With an estimated 245,337 people living with HIV, the epidemic in Vietnam remains concentrated among three key populations: People Who Inject Drugs (PWID), men who have sex with men and female sex workers [1]. Ho Chi Minh City (HCMC) is the largest city in the country with 9 million people. Population size estimates of PWID in HCMC range from about 8300, which is the number of PWID managed by the HCMC police department, to about 34,000 which is an estimate based on UNAIDS Estimation and Projection Package (EPP) [2]. The estimate provided by the police department is based on arrests and is considered by public health program authorities to be considerably lower than the actual number. On the other hand, UNAIDS estimates are considered by some policymakers and law enforcement officials too high. The sizeable difference between these two estimates demonstrates the need for more reliable and accurate population size estimates of PWID in HCMC to help with program planning and allocations of resources for program activities. Population Size Estimation (PSE) of those affected by HIV/AIDS help policymakers and program administrators understand the scope of the HIV epidemic, help plan appropriate interventions, and allocate enough resources. PSE is used as denominators in calculating program coverage and producing national estimates and projections of the HIV epidemic in a country. In the following pages, we describe the findings from a study implemented to estimate the population size of PWID in HCMC, Vietnam. Data were collected in 2017–18.

2. MATERIALS AND METHODS

Using Respondent-driven Sampling (RDS) [3,4], we implemented a two-source capture–recapture study to estimate the population size of PWID in HCMC [5]. Study populations included men and women ages 18 years and older who reported injecting illicit drugs (not prescribed for treatment purposes) within the previous 90 days, and who had lived in the city for the past 6 months. Implementation involved the following steps: the selection of the districts where data were collected; implementation of the first RDS survey (the captured survey), and implementation of the second RDS survey (the recapture survey).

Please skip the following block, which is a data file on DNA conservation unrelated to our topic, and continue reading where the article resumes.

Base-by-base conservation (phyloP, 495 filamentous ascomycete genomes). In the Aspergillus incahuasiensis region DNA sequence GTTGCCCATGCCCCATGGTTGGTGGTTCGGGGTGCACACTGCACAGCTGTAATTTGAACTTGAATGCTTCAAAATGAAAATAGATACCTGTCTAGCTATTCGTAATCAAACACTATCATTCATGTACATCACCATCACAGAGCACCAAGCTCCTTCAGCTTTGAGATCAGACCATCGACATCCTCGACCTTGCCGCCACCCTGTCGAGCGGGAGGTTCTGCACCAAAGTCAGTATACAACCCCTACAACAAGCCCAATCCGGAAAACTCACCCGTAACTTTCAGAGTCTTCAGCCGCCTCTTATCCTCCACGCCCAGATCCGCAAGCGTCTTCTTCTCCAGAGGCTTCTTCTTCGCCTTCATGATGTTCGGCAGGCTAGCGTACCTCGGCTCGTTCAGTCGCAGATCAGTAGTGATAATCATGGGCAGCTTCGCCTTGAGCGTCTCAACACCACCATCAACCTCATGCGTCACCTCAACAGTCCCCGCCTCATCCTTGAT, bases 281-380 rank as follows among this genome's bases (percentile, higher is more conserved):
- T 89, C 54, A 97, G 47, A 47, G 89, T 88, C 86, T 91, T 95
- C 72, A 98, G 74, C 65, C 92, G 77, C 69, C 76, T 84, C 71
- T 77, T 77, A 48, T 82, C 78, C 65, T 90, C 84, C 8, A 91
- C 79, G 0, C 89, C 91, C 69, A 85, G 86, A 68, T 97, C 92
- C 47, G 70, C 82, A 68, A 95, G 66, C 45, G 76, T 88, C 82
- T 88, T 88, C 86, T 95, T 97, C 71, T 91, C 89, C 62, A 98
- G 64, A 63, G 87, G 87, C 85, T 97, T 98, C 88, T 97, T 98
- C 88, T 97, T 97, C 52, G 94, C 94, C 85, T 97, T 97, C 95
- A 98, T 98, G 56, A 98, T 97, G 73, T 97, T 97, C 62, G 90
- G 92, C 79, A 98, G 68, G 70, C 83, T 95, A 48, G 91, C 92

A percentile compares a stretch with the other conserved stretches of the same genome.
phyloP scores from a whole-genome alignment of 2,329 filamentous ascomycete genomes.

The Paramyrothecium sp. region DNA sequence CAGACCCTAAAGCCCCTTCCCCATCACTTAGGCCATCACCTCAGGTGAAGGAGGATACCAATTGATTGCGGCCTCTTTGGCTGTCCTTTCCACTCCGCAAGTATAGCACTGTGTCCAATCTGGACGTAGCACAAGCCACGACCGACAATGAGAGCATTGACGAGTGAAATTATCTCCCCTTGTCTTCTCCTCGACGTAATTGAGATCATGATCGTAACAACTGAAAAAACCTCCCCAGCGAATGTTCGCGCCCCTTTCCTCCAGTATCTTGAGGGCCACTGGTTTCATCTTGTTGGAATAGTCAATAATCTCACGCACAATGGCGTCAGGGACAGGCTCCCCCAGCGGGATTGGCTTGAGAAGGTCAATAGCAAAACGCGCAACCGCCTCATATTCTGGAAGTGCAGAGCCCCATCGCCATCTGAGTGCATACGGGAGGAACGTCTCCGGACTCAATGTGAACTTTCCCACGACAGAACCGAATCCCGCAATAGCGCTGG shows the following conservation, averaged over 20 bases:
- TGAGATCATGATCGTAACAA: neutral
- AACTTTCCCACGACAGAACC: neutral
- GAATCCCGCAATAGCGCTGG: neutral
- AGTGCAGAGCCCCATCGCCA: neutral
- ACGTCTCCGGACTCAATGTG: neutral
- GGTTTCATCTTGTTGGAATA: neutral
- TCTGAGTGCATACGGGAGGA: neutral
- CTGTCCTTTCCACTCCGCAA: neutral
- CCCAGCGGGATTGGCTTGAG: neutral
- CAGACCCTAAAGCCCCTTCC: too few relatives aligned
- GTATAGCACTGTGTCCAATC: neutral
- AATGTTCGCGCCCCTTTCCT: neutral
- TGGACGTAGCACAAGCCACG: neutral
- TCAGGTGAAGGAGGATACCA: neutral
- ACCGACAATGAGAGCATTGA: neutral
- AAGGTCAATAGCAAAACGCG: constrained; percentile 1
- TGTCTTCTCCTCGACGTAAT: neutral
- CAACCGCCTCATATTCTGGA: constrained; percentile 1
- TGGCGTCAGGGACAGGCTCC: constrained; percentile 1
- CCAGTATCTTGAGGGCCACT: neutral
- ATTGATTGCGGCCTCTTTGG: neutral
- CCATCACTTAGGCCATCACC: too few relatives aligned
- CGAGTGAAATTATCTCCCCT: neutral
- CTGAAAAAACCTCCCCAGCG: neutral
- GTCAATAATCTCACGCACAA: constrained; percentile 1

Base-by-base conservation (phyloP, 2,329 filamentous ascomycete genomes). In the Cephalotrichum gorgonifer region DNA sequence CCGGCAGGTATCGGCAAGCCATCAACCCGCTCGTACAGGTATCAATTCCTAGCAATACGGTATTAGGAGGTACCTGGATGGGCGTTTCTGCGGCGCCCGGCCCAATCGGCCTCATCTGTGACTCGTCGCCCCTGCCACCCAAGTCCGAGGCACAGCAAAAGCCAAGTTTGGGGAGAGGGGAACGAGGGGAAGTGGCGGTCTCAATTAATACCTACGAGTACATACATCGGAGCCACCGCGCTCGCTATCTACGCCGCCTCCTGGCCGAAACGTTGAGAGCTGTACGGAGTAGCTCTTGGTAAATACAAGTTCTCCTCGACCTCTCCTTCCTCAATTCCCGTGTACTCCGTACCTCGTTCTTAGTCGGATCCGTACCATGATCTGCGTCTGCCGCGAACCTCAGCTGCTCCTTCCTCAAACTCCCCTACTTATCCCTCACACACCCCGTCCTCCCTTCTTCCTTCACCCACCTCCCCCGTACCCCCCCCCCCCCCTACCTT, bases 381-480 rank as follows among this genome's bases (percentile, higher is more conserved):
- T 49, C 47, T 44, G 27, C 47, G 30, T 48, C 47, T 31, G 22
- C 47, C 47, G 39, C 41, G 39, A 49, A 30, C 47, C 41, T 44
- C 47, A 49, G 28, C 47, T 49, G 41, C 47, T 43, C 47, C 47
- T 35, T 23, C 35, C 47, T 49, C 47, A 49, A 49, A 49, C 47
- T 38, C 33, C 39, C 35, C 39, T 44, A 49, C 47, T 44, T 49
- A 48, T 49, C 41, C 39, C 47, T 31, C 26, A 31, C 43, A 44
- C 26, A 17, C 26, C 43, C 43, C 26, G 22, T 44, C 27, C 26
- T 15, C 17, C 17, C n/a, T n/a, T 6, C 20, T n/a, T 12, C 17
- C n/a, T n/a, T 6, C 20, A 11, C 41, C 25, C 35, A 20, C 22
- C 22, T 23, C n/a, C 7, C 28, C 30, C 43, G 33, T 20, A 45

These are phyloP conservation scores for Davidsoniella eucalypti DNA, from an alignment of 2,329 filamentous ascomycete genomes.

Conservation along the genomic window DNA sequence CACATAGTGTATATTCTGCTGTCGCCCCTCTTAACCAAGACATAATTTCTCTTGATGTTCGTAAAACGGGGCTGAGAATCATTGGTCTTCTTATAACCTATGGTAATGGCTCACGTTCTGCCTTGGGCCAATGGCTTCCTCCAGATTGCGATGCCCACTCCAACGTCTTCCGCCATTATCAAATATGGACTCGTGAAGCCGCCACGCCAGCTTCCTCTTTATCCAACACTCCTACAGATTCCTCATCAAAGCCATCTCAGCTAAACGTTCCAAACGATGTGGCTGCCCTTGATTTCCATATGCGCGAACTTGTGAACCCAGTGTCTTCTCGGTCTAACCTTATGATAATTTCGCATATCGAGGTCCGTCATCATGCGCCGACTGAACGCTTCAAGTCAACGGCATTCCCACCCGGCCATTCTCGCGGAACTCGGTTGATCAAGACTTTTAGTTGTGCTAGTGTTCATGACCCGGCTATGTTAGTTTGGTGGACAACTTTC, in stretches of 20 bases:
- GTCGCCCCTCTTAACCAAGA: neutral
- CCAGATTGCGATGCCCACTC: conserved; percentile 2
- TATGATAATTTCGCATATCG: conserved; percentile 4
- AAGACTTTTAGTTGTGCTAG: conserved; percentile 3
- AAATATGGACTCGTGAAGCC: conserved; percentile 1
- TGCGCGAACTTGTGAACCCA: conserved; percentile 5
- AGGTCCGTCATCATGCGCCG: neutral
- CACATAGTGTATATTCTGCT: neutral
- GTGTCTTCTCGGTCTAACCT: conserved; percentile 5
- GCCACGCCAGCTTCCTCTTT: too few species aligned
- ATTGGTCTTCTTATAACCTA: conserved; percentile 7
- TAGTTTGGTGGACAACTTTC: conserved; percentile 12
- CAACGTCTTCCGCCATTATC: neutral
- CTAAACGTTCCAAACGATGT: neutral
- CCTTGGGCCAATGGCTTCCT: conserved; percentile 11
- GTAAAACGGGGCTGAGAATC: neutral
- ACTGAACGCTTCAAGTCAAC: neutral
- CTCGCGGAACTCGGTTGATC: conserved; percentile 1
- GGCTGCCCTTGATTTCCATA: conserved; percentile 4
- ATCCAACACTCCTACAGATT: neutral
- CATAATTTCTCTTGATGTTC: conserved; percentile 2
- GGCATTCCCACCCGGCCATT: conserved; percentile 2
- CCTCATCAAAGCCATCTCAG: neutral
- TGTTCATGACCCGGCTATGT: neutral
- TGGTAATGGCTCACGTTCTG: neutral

2.1. Selection of Districts

In HCMC, 24 administrative districts are covering approximately 2100 km2 with a total population of about 9 million. The UNAIDS EPP, estimated that there are 34,323 PWID in HCMC [1]. According to the public security office, there are 8214 PWID in the city. The public security disaggregates this number of PWID by the district. Using public security office data, we calculated the proportion of PWID in HCMC for each district and then applied those proportions to the EPP estimated number of PWID for the city to derive the number of PWIDs in each district. The HCMC public health authorities expressed interest in getting district-level estimates to compare the estimates derived from this study to the police estimates as well as UNAIDS estimates at the city and the district levels. We then ranked the districts from highest to the lowest estimated number of PWID in HCMC and categorized them into three groups: group one accounted for 50% of the estimated number of PWID in the city, and groups two and three accounted for 30% and 20% of the estimated number of PWID in the city, respectively. Selection of the seven districts assumed that seven districts cover at least 25% of the total estimates. The number of districts selected from each group was allocated proportionally to the estimated number of PWID in each group. Districts were then selected randomly from each group with equal probability. This resulted in the selection of seven districts (Table 1).